Hey, Android users! Are you jealous of the iPhone 14’s ability to connect to satellites? Well, it’s been a few months, and Qualcomm is already getting a similar feature up and running on Android. Meet “Snapdragon Satellite” a way to send satellite messages from a normal-sized Android phone. Unlike on the iPhone, this is real, two-way, SMS-style texting that you’ll supposedly be able to use for more casual conversations instead of the iPhone’s highly compressed, emergency-only, one-way questionnaire system that discourages composing a message.
Qualcomm’s solution will run on the Iridium satellite constellation—this is the 25-year-old, 66-satellite network that powers traditional, purpose-built satellite phones with giant external antennas. Qualcomm says this is now going to work with normal-sized smartphones and with normal, internal-only antennas. Qualcomm’s VP of Product Management, Francesco Grilli, gave a big overview of the service and says “in most cases” you won’t even need a new antenna. Iridium runs in the 1-2 GHz L Band, the same as GPS and some mid-band cellular service, so your phone already has an antenna for this.
That’s not to say it will work without any new hardware, but Qualcomm will build it into its standard RF loadout without requiring any major new components. This is a great situation compared to mmWave 5G, which added a big, extra, expensive antenna to your phone that very few people can use.
Just like with the iPhone, skipping out on the normal big, external antenna means dealing with a specific set of compromises. Unlike an always-on cellular connection, you’ll fire up some targeting app and might be asked to point your phone at a location in the sky and wait for a connection. Voice calls, which are possible on Iridium with a traditional satellite phone, are out, and this is data-only. The connection uses the Iridium protocol, just like a real satellite phone. Grilli describes the communication as “closer to 2G [GSM or EDGE] than to 5G.” It’s an old-school TDMA (time-division multiple access) setup, where any one user talking to a specific antenna will monopolize that connection spectrum, and everyone else has to wait. (Keep in mind this “waiting” is an order of milliseconds, and satellites have multiple antennas.) FDMA (frequency division multiple access) is how all your other phone wireless technologies work. FDMA allows for higher-bandwidth and multiple simultaneous users, but that’s difficult when you’re talking about outer space communications.
Qualcomm’s performance promises here seem good compared to Apple’s solution. Grilli says you’ll be able to send a “full-size SMS in less than 10 seconds, and on average, it takes three seconds.” That’s faster than the iPhone’s 15 seconds for an emergency SOS, which is a highly compressed questionnaire message and not a full SMS. The iPhone is on a different Globalstar constellation with different characteristics. That Globalstar constellation has only 24 satellites covering the world, which is not good enough for continuous 24/7 coverage. These satellites are moving around, so there’s a regular up-and-down cadence to the Globalstar service that lasts for minutes at a time for any given location. With 66 satellites in the Iridium constellation, you should always have service, and you might not even need to do that “hold your phone up” dance to get a connection.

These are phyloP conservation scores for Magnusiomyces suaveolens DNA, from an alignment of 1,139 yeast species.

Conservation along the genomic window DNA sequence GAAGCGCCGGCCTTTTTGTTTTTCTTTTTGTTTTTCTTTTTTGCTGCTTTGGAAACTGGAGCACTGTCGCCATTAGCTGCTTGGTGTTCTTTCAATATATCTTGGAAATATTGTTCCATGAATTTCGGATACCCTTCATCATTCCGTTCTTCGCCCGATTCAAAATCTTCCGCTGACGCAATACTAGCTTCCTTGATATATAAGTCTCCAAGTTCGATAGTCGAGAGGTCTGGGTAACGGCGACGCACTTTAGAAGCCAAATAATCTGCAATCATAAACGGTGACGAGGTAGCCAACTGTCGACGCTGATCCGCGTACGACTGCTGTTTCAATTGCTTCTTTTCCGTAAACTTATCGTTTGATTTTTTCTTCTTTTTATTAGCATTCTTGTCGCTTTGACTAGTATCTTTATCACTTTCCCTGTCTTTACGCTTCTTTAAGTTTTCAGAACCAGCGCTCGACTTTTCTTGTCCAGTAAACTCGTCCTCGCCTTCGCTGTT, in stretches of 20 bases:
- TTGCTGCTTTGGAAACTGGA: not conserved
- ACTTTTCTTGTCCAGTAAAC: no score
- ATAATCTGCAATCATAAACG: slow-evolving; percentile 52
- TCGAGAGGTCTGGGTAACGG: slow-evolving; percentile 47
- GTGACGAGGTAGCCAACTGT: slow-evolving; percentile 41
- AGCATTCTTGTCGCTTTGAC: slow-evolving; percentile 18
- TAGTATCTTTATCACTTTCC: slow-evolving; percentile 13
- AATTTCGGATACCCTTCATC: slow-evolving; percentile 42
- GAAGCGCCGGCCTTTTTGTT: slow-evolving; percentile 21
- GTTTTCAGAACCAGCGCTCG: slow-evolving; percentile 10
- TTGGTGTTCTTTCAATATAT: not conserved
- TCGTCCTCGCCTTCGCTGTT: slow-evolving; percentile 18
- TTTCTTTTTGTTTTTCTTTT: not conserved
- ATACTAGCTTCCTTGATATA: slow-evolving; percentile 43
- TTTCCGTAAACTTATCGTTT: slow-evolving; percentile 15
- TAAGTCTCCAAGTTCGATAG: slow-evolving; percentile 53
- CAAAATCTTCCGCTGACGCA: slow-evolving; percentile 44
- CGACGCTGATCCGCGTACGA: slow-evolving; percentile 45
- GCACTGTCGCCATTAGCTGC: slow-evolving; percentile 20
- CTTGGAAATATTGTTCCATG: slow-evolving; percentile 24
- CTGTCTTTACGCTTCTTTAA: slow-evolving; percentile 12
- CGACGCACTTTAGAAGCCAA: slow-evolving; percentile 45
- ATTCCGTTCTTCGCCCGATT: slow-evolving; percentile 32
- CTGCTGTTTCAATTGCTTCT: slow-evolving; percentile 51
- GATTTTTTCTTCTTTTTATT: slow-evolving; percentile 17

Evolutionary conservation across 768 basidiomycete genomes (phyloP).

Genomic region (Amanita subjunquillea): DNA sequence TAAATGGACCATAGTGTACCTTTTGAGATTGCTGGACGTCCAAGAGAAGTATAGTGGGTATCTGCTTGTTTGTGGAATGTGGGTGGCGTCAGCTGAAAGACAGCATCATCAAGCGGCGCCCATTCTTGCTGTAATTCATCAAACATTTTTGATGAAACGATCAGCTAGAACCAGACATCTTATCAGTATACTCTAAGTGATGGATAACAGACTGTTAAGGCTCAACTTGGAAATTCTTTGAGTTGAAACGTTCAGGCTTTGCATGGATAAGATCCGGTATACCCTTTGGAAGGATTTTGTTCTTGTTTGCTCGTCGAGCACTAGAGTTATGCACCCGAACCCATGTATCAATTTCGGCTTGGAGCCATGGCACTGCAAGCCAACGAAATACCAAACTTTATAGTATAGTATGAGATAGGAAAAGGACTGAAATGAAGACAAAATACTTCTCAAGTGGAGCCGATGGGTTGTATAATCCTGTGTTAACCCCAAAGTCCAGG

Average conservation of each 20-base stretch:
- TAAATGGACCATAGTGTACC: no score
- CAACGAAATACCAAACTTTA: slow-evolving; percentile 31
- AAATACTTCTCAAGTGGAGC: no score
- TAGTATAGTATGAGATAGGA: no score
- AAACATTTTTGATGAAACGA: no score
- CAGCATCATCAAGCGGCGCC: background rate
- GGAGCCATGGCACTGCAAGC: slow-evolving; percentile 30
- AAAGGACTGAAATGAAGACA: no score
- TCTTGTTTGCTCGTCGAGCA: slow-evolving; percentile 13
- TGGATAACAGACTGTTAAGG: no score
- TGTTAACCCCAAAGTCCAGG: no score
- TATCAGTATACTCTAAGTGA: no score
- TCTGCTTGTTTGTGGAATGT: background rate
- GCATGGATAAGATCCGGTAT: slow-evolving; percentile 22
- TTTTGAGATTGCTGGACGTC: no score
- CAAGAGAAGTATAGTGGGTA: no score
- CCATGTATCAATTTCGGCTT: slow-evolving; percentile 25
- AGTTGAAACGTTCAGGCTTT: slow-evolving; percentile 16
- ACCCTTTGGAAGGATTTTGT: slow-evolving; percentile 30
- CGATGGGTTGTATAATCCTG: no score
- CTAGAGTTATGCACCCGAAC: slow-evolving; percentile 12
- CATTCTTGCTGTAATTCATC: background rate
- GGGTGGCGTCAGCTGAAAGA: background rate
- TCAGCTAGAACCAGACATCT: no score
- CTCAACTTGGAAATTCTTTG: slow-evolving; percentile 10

Presumably, you’ll have to pay someone to access the satellite network. Qualcomm is a chip provider and didn’t want to get into ISP or messaging app details. Texts to 911 (or your local equivalent) will be free, without any kind of plan, just like how cellular works (this is a law). If you’re paying for a premium plan, Qualcomm’s proprietary setup allows for whatever messaging standard you want to use, either bog-standard SMS with your normal phone number or some over-the-top service (i.e., WhatsApp), but operators will need to figure that out. Some existing standard would be great since only one person would need to pay for the satellite service and could talk to the outside world.
Qualcomm says the service will be available in phones in the second half of the year for phones launched in North America and Europe. Hardware support technically starts in the Qualcomm Snapdragon Gen 2 SoC, which already has a few announced devices, but it sounds like satellite compatibility will be an add-on feature manufacturers need to plan for. The company says several partners are already working on designs. While the feature is exclusive to flagship devices, for now, Qualcomm says new, cheaper chips might also incorporate the feature, depending on what the customer reception is like. It’s also interested in bringing the feature to cars.